Doing Alice - Australia

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stewart_macdonald
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Doing Alice - Australia

Post by stewart_macdonald » March 10th, 2012, 9:57 pm

After my close call with trying to reach my goal of seeing 50 new Australian reptile species in 2010, I decided to start early in 2011. With the new year just days old, a mate and I packed his car and drove out to Alice Springs. He had to get back work, so we didn't have much time to look for beasts along the way. We did, of course, stop to investigate anything on the road that looked interesting, be it dead, alive, or in between.

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Dead shield-snouted brown snake (Pseudonaja aspidorhyncha) seen on the Stuart Highway in South Australia.

We'd planned to spend our last night on the road near Woomera, so that we could have a poke around for the Pernatty knob-tailed gecko (Nephrurus deleani). We spent a few hours spotlighting in some sand dunes, managing to turn up only one knob-tail and one beaded gecko (Lucasium damaeum) which managed to escape without being photographed.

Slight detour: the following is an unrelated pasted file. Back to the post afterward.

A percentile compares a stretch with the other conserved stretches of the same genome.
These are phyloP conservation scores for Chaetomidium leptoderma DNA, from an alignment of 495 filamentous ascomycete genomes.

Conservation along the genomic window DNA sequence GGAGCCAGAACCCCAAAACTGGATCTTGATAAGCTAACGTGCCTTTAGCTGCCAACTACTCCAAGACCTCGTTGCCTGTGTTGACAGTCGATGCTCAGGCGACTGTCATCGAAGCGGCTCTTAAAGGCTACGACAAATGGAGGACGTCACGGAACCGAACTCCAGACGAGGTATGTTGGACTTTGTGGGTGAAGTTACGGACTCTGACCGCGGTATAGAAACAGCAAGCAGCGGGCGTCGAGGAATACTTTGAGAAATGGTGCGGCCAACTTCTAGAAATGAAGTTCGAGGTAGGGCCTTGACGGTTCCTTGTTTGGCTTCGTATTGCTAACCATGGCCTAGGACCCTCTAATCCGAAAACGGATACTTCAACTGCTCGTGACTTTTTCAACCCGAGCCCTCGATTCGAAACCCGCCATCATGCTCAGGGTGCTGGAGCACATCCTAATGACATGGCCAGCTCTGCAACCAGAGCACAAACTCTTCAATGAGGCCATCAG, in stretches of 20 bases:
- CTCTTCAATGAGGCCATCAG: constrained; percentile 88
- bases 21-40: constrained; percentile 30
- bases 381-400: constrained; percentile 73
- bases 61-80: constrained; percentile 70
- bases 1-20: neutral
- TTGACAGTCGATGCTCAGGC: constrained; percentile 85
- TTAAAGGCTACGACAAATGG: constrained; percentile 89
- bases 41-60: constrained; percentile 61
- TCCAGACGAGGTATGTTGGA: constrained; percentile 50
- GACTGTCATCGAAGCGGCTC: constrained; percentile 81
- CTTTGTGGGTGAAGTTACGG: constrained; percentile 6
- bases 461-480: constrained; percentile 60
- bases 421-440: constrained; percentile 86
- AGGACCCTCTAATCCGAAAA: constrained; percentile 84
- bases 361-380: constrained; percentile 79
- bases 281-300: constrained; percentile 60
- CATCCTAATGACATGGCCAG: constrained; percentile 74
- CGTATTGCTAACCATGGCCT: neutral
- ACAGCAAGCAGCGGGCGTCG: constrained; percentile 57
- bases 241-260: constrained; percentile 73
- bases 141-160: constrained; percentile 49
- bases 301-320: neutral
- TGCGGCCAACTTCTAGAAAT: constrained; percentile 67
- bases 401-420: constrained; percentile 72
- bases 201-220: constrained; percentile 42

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Pernatty knob-tailed gecko (Nephrurus deleani)

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Scorpion

We arrived in Alice Springs late the next evening, having seen but not photographed about half a dozen desert skinks (Liopholis inornata) on the road just after sunset. The next two weeks were a mixture of spotlighting at night and poking around during the day. I managed to see a bunch of interesting beasts in and around Alice Springs, including an army of frogs brought out by the recent rains. The rains had turned the Red Centre bright green, but it was unfortunately largely due to the introduced buffel grass.

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Long-nosed dragon (Amphibolurus longirostris) in Simpson's Gap.

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Main's frog (Cyclorana maini)

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Trilling frog (Neobatrachus centralis - possibly a junior synonym of N. sudelli)

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Trilling frog (Neobatrachus centralis - possibly a junior synonym of N. sudelli)